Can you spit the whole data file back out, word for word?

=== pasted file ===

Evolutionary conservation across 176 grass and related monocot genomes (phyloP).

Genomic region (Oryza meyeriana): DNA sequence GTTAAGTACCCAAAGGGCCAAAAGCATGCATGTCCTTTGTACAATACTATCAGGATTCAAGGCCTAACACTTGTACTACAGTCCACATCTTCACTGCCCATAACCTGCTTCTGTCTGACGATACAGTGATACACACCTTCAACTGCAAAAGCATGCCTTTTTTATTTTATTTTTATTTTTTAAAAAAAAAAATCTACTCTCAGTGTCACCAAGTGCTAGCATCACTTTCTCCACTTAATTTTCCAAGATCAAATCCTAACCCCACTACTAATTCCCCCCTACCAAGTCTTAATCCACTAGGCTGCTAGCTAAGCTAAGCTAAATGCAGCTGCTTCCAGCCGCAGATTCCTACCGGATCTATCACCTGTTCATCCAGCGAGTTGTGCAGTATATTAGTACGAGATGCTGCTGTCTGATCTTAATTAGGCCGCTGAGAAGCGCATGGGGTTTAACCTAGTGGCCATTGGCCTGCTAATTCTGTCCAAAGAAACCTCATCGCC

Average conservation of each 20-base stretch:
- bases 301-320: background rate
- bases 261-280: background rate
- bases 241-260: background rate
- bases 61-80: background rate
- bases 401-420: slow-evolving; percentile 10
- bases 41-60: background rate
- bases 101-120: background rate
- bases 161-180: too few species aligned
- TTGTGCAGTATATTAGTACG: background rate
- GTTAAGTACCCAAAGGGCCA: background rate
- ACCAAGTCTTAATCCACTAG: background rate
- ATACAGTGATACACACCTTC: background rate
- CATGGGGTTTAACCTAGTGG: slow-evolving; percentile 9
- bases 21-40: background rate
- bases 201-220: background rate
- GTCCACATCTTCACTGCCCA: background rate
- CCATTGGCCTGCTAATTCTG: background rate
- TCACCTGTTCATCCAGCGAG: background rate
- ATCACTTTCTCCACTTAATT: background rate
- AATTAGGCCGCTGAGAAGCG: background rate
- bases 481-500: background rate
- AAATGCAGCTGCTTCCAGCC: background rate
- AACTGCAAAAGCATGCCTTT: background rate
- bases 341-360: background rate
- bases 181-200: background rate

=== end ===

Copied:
Evolutionary conservation across 176 grass and related monocot genomes (phyloP).

Genomic region (Oryza meyeriana): DNA sequence GTTAAGTACCCAAAGGGCCAAAAGCATGCATGTCCTTTGTACAATACTATCAGGATTCAAGGCCTAACACTTGTACTACAGTCCACATCTTCACTGCCCATAACCTGCTTCTGTCTGACGATACAGTGATACACACCTTCAACTGCAAAAGCATGCCTTTTTTATTTTATTTTTATTTTTTAAAAAAAAAAATCTACTCTCAGTGTCACCAAGTGCTAGCATCACTTTCTCCACTTAATTTTCCAAGATCAAATCCTAACCCCACTACTAATTCCCCCCTACCAAGTCTTAATCCACTAGGCTGCTAGCTAAGCTAAGCTAAATGCAGCTGCTTCCAGCCGCAGATTCCTACCGGATCTATCACCTGTTCATCCAGCGAGTTGTGCAGTATATTAGTACGAGATGCTGCTGTCTGATCTTAATTAGGCCGCTGAGAAGCGCATGGGGTTTAACCTAGTGGCCATTGGCCTGCTAATTCTGTCCAAAGAAACCTCATCGCC

Average conservation of each 20-base stretch:
- bases 301-320: background rate
- bases 261-280: background rate
- bases 241-260: background rate
- bases 61-80: background rate
- bases 401-420: slow-evolving; percentile 10
- bases 41-60: background rate
- bases 101-120: background rate
- bases 161-180: too few species aligned
- TTGTGCAGTATATTAGTACG: background rate
- GTTAAGTACCCAAAGGGCCA: background rate
- ACCAAGTCTTAATCCACTAG: background rate
- ATACAGTGATACACACCTTC: background rate
- CATGGGGTTTAACCTAGTGG: slow-evolving; percentile 9
- bases 21-40: background rate
- bases 201-220: background rate
- GTCCACATCTTCACTGCCCA: background rate
- CCATTGGCCTGCTAATTCTG: background rate
- TCACCTGTTCATCCAGCGAG: background rate
- ATCACTTTCTCCACTTAATT: background rate
- AATTAGGCCGCTGAGAAGCG: background rate
- bases 481-500: background rate
- AAATGCAGCTGCTTCCAGCC: background rate
- AACTGCAAAAGCATGCCTTT: background rate
- bases 341-360: background rate
- bases 181-200: background rate